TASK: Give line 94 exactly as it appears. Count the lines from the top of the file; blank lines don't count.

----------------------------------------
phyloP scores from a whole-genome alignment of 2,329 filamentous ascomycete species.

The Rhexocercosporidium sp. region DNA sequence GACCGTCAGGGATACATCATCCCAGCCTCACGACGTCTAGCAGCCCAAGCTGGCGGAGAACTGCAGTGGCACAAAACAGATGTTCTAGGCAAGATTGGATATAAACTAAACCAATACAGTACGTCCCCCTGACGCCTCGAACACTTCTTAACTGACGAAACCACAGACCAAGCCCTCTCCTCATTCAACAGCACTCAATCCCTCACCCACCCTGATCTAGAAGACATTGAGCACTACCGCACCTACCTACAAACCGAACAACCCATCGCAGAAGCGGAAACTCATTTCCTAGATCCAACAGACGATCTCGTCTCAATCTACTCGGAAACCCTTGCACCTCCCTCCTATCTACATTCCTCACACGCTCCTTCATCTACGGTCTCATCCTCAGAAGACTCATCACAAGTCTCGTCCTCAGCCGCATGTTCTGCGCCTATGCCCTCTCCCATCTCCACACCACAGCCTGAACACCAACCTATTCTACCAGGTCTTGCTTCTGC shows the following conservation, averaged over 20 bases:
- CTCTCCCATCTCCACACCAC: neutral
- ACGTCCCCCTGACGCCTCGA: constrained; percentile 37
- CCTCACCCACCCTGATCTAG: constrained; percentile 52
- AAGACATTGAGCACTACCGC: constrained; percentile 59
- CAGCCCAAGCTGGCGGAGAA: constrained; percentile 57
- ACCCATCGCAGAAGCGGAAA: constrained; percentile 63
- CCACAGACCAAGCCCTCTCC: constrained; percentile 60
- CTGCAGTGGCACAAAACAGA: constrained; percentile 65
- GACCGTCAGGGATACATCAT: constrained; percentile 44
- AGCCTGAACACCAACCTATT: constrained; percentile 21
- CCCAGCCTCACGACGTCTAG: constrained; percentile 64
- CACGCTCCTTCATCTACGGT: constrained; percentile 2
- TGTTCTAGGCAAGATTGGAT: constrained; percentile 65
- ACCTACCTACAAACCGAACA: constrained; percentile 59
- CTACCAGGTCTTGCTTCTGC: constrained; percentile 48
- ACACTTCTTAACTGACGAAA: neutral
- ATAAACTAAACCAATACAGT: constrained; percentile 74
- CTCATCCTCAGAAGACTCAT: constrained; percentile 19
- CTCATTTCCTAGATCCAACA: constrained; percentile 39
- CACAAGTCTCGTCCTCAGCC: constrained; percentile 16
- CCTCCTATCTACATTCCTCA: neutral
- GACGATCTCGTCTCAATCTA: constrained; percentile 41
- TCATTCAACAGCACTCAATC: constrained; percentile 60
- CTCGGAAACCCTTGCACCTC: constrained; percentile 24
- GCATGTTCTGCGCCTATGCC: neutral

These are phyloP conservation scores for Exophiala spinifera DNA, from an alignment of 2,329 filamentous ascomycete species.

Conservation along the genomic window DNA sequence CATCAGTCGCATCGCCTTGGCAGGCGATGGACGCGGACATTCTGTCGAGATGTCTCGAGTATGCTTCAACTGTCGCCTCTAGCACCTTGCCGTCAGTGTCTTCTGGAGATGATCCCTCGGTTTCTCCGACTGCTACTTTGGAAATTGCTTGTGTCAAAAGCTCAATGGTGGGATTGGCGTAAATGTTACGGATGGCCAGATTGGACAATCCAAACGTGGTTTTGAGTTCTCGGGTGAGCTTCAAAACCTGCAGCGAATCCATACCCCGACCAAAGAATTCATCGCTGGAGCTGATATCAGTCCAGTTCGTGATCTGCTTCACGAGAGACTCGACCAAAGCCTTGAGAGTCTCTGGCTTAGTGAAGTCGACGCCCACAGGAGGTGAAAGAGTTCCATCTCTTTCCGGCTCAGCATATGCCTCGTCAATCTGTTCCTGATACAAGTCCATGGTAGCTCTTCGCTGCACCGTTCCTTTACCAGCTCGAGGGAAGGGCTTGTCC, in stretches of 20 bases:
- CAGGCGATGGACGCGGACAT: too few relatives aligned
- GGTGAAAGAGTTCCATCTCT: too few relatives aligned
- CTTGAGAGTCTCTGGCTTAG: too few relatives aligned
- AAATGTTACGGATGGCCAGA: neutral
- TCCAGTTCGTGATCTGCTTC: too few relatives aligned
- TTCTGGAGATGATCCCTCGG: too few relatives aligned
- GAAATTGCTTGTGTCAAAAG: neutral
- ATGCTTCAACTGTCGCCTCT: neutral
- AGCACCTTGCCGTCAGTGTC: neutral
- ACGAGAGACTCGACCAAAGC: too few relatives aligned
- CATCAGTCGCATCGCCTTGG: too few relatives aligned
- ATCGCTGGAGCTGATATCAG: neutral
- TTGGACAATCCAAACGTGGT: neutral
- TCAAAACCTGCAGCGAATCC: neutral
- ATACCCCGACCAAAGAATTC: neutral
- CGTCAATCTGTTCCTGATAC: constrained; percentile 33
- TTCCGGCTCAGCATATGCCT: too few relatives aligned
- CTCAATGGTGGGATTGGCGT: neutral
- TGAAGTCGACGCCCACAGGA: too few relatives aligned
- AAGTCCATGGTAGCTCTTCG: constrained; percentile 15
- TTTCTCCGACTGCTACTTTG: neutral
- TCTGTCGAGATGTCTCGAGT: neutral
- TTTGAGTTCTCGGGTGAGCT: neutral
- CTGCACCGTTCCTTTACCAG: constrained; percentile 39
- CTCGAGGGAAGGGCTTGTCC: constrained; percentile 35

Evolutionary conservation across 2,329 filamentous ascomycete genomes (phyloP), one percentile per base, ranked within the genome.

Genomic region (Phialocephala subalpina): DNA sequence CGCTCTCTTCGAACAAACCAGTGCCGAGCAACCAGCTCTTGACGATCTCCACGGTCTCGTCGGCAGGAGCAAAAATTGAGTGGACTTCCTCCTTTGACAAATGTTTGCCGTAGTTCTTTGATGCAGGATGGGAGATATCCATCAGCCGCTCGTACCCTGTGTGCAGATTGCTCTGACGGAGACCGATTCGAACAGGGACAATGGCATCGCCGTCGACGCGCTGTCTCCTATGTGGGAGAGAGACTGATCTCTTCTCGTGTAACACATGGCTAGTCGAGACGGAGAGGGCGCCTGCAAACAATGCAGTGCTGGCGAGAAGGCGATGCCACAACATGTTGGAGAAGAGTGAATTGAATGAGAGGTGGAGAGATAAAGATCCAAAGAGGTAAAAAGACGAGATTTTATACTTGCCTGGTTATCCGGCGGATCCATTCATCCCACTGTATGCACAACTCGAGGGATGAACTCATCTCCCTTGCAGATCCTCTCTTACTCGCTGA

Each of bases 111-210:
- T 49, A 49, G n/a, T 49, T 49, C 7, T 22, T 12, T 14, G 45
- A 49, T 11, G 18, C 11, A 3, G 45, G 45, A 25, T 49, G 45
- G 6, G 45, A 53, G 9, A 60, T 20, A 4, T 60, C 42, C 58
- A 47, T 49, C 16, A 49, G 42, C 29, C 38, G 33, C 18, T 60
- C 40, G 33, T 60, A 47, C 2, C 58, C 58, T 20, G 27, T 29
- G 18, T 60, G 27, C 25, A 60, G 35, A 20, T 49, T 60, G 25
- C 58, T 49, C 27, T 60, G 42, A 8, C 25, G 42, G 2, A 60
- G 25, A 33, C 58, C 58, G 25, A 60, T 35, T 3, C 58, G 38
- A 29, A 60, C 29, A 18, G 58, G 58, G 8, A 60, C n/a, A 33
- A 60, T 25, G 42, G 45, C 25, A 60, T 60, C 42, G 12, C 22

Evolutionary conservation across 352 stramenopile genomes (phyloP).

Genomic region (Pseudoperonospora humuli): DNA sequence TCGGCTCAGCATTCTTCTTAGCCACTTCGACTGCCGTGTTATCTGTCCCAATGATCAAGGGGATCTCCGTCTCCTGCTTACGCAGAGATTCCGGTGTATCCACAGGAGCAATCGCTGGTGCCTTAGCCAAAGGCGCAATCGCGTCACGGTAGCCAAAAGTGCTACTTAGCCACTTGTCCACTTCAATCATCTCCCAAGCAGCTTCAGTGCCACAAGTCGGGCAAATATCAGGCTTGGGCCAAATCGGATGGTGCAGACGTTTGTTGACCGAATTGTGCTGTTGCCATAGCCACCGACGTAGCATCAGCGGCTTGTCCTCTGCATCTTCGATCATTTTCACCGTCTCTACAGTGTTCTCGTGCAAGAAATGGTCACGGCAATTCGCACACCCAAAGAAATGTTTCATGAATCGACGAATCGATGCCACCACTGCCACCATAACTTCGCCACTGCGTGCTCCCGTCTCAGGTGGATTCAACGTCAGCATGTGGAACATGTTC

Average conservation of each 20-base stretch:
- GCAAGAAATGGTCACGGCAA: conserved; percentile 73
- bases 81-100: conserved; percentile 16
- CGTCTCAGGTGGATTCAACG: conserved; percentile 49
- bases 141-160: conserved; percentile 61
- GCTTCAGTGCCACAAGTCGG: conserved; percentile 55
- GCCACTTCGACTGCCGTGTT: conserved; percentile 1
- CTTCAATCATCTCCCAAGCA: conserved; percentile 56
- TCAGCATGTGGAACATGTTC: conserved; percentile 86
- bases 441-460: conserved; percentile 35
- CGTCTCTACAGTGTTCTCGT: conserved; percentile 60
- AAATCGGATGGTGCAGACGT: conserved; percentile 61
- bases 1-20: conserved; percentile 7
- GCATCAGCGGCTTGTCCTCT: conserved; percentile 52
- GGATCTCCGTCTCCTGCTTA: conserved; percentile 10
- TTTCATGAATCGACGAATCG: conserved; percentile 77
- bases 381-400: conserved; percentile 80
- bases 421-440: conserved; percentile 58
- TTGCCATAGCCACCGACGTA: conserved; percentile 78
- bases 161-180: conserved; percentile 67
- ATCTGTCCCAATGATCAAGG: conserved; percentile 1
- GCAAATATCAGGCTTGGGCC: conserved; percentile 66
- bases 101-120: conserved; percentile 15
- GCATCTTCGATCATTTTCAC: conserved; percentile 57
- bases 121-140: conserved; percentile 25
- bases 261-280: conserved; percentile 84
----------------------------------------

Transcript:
- bases 121-140: conserved; percentile 25